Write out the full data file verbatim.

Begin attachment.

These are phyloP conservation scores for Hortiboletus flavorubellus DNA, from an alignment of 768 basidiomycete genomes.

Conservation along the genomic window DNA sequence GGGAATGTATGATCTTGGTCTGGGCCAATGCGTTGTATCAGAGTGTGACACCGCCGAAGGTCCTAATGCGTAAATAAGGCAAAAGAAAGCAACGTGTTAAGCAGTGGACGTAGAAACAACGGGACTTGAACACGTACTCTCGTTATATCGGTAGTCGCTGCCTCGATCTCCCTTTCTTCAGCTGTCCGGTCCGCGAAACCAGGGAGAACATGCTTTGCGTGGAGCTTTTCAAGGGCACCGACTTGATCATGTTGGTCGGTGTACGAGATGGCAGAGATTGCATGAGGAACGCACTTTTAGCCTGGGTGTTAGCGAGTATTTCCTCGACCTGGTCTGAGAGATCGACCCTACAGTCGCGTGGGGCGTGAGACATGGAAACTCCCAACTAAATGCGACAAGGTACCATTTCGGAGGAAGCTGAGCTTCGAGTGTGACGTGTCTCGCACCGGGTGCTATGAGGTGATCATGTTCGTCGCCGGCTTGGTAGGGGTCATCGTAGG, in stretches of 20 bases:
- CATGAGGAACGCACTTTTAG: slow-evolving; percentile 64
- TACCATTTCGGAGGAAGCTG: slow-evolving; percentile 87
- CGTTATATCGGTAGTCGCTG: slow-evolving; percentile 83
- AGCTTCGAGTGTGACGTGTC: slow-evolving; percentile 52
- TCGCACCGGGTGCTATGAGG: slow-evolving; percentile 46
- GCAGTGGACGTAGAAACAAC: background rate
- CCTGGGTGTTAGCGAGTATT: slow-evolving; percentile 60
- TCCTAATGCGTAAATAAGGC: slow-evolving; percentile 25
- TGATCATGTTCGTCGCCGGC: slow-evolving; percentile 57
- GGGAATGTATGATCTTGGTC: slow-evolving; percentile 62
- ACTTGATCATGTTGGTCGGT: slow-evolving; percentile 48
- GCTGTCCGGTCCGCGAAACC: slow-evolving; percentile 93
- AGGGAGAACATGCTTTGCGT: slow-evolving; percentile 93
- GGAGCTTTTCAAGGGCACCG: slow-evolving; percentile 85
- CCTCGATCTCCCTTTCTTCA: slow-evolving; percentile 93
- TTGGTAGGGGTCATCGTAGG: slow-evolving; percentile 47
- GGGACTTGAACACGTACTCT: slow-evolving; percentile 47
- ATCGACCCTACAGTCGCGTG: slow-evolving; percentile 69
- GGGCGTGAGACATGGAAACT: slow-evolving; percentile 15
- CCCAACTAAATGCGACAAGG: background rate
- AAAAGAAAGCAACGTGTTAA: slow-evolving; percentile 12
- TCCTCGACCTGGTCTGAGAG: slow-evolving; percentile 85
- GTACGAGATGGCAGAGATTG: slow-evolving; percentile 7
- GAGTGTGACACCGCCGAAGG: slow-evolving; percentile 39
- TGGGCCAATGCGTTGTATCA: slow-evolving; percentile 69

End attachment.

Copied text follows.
These are phyloP conservation scores for Hortiboletus flavorubellus DNA, from an alignment of 768 basidiomycete genomes.

Conservation along the genomic window DNA sequence GGGAATGTATGATCTTGGTCTGGGCCAATGCGTTGTATCAGAGTGTGACACCGCCGAAGGTCCTAATGCGTAAATAAGGCAAAAGAAAGCAACGTGTTAAGCAGTGGACGTAGAAACAACGGGACTTGAACACGTACTCTCGTTATATCGGTAGTCGCTGCCTCGATCTCCCTTTCTTCAGCTGTCCGGTCCGCGAAACCAGGGAGAACATGCTTTGCGTGGAGCTTTTCAAGGGCACCGACTTGATCATGTTGGTCGGTGTACGAGATGGCAGAGATTGCATGAGGAACGCACTTTTAGCCTGGGTGTTAGCGAGTATTTCCTCGACCTGGTCTGAGAGATCGACCCTACAGTCGCGTGGGGCGTGAGACATGGAAACTCCCAACTAAATGCGACAAGGTACCATTTCGGAGGAAGCTGAGCTTCGAGTGTGACGTGTCTCGCACCGGGTGCTATGAGGTGATCATGTTCGTCGCCGGCTTGGTAGGGGTCATCGTAGG, in stretches of 20 bases:
- CATGAGGAACGCACTTTTAG: slow-evolving; percentile 64
- TACCATTTCGGAGGAAGCTG: slow-evolving; percentile 87
- CGTTATATCGGTAGTCGCTG: slow-evolving; percentile 83
- AGCTTCGAGTGTGACGTGTC: slow-evolving; percentile 52
- TCGCACCGGGTGCTATGAGG: slow-evolving; percentile 46
- GCAGTGGACGTAGAAACAAC: background rate
- CCTGGGTGTTAGCGAGTATT: slow-evolving; percentile 60
- TCCTAATGCGTAAATAAGGC: slow-evolving; percentile 25
- TGATCATGTTCGTCGCCGGC: slow-evolving; percentile 57
- GGGAATGTATGATCTTGGTC: slow-evolving; percentile 62
- ACTTGATCATGTTGGTCGGT: slow-evolving; percentile 48
- GCTGTCCGGTCCGCGAAACC: slow-evolving; percentile 93
- AGGGAGAACATGCTTTGCGT: slow-evolving; percentile 93
- GGAGCTTTTCAAGGGCACCG: slow-evolving; percentile 85
- CCTCGATCTCCCTTTCTTCA: slow-evolving; percentile 93
- TTGGTAGGGGTCATCGTAGG: slow-evolving; percentile 47
- GGGACTTGAACACGTACTCT: slow-evolving; percentile 47
- ATCGACCCTACAGTCGCGTG: slow-evolving; percentile 69
- GGGCGTGAGACATGGAAACT: slow-evolving; percentile 15
- CCCAACTAAATGCGACAAGG: background rate
- AAAAGAAAGCAACGTGTTAA: slow-evolving; percentile 12
- TCCTCGACCTGGTCTGAGAG: slow-evolving; percentile 85
- GTACGAGATGGCAGAGATTG: slow-evolving; percentile 7
- GAGTGTGACACCGCCGAAGG: slow-evolving; percentile 39
- TGGGCCAATGCGTTGTATCA: slow-evolving; percentile 69